But enough about Austen, you want to hear about Sea Monsters.

Much like Pride and Prejudice and Zombies, some strange event has transpired (in this story it is called “The Alteration”) that has made every creature of the sea, from humpback whale to sea s
Jul 07, 2011 rated it it was amazing
There was never any doubt in my mind that I would set upon this book as soon as possible, after reading “Pride and Prejudice and Zombies.” I was a bit dubious about the addition of sea monsters to a book which, to my recollection, had no mention of oceans in it whatsoever. But the author managed this effortlessly.

The Dashwood sisters and their recently widowed mother are forced to move to a foreboding cottage on the Pestilent Isle after Mr. Dashwood is violently consumed by a hammerhead shark an
Janelle Dazzlepants
I wanted to like this. I really did. I thought it would be an incredibly lulzy take on a classic book that I despised, and it would make up for how much I hated the source text. I was wrong, I hated it almost as much as the original Sense and Sensibility, and not even murderous Sea Monsters could save it.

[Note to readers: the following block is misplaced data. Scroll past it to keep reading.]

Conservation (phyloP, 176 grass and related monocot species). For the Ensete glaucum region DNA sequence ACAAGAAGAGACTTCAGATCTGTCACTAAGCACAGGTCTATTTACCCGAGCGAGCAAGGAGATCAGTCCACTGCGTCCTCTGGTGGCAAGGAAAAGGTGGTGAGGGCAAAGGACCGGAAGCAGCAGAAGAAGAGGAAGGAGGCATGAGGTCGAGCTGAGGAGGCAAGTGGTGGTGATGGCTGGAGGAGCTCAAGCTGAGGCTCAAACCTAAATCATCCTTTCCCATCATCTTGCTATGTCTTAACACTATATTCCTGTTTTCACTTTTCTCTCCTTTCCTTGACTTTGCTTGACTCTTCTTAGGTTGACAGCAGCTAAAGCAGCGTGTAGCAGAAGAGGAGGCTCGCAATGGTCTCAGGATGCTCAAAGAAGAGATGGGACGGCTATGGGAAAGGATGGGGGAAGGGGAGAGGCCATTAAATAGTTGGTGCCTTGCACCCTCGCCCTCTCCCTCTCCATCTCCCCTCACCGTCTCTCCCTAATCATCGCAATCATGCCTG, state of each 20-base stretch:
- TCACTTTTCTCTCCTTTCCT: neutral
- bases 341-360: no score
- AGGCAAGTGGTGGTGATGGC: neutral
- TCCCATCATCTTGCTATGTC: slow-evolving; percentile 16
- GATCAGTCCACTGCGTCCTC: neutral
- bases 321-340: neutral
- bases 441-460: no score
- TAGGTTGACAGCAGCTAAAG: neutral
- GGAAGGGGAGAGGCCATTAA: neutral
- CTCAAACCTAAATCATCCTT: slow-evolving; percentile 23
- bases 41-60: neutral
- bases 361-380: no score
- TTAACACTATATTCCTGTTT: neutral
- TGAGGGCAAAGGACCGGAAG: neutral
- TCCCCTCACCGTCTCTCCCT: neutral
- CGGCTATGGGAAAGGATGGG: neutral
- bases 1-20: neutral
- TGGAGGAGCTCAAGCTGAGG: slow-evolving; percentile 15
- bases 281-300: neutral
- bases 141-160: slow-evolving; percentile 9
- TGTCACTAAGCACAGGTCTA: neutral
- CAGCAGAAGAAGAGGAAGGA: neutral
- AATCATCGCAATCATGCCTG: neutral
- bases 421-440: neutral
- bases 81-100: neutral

The sea monsters and additions to the text are amazing on their own, but they don't compensate for the fucking boring interludes where the author has kept the original text intact. These preten
Sep 18, 2011 rated it it was ok
I hate, hate, hate starting books and not finishing them, but this one was such a waste of time that I could not force myself to get past page 23. I picked up this book because I needed something fun and semi-mindless to read. All I got was mindless.

I've read the original, and I can't help feeling that Jane Austen would not appreciate this version. Any fan of Jane Austen knows she has a sense of humor, and I also know she read gothic novels from her day, but she wrote her books with the intentio
May 21, 2010 rated it liked it
As a successor to Pride and Prejudice and Zombies, I felt this one fell quite flat. Although I didn't find PPZ to be a great book, I felt it lived up to the hype somewhat. This one, not so much. It might also be because it wasn't as, uh, true to the source text. Instead, it felt like they had taken the names of the original characters and whacked them into another universe. This could have very well played out in an ice cream parlour set in the 1950s.

I know this might sound quite odd. After all,